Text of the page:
Poughkeepsie Activists Demand Youth Programs, End to Jail Expansion

by Schuyler K.


On June 2, I joined a group of around 20 activists to rally outside of the abandoned YMCA building in the City of Poughkeepsie. It was the second rally in as many months outside of the abandoned Y. Nearly everyone at the rally spoke, primarily highlighting the disconnect between the county’s persistent effort to fund jail expansion and its intransigent refusal to spend nearly any money on community programs.

At the rally, young people noted the lack of any after-school programs or activities in their community, affirming that they had seen folks turn to crime upon being unable to find any productive things to do. One mother said that her child asked her, “What happened to the YMCA?” She was forced to say, “I don’t know.”

Yet, there is in fact a striking logic behind Dutchess County’s refusal to fund things like after-school programs and community centers (the YMCA itself was a private project, and the money evidently just dried up). Like elsewhere in the United States, whenever there’s a budget crunch, services benefiting hard-hit communities are always the first on the chopping block. However, the campaign for social programs in Poughkeepsie has been buoyed by a promise made by none other than County Executive Marc Molinaro and County Legislator Rob Rollison to fund such programs. Longtime community activist Mae Parker-Harris and I spoke during today’s County Legislature meeting to remind them of their pledge.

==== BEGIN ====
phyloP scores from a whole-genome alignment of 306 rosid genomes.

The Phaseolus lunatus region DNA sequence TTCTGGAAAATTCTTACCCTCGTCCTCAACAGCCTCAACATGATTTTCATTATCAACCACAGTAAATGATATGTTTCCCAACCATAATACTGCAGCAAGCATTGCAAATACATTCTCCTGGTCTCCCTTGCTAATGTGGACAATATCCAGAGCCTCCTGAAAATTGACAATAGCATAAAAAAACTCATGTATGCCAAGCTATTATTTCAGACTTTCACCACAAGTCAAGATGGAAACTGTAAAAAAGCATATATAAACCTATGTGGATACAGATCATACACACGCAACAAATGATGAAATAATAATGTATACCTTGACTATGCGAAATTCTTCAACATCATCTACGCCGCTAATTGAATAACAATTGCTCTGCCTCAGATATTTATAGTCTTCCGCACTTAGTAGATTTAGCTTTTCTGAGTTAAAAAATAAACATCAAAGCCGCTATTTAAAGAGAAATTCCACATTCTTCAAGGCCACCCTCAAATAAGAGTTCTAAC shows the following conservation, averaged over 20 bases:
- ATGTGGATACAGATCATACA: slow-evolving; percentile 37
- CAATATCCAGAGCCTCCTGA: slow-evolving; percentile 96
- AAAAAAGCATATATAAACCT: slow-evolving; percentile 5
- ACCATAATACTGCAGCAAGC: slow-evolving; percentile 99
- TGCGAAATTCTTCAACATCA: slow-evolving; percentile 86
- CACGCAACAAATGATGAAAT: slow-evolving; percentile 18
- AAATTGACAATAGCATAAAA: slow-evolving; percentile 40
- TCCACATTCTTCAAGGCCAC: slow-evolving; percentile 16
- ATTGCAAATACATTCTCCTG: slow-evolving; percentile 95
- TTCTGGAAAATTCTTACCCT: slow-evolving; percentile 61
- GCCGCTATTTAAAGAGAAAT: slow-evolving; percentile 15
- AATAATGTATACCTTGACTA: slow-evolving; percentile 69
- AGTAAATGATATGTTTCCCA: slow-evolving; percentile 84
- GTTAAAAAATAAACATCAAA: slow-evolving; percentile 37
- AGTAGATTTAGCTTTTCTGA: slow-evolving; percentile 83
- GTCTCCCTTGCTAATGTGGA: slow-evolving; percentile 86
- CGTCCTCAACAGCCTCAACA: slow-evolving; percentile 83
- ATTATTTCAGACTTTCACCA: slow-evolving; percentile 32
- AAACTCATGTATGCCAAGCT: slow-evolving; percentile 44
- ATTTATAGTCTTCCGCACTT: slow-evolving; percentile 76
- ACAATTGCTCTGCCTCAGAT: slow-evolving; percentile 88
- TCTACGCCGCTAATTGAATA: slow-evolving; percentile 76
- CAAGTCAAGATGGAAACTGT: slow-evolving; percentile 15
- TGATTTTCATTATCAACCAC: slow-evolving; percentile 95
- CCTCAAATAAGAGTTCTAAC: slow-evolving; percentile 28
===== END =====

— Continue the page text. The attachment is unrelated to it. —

The imagery of the abandoned YMCA building as the backdrop to our rallies has proven very powerful, clearly underlining Poughkeepsie’s abandonment by the powers that be, both locally and nationally. The jury’s still out on whether those in the legislature will follow through and cash a check, and it’s essential that activists keep up the pressure.

But whatever the legislature approves will certainly not be nearly enough, and some residents are ready to take matters into their own hands. At yesterday’s rally, one speaker appealed to the crowd to make the renovation of the YMCA building into a community project:

“Let’s put ourselves together, people! It takes one mind, one soul, not just me—all of us! We can come out here and get some lawnmowers, get some wrenches, and put it back to where we want it, to where we want to have. We deserve this! It’s ours—take it!”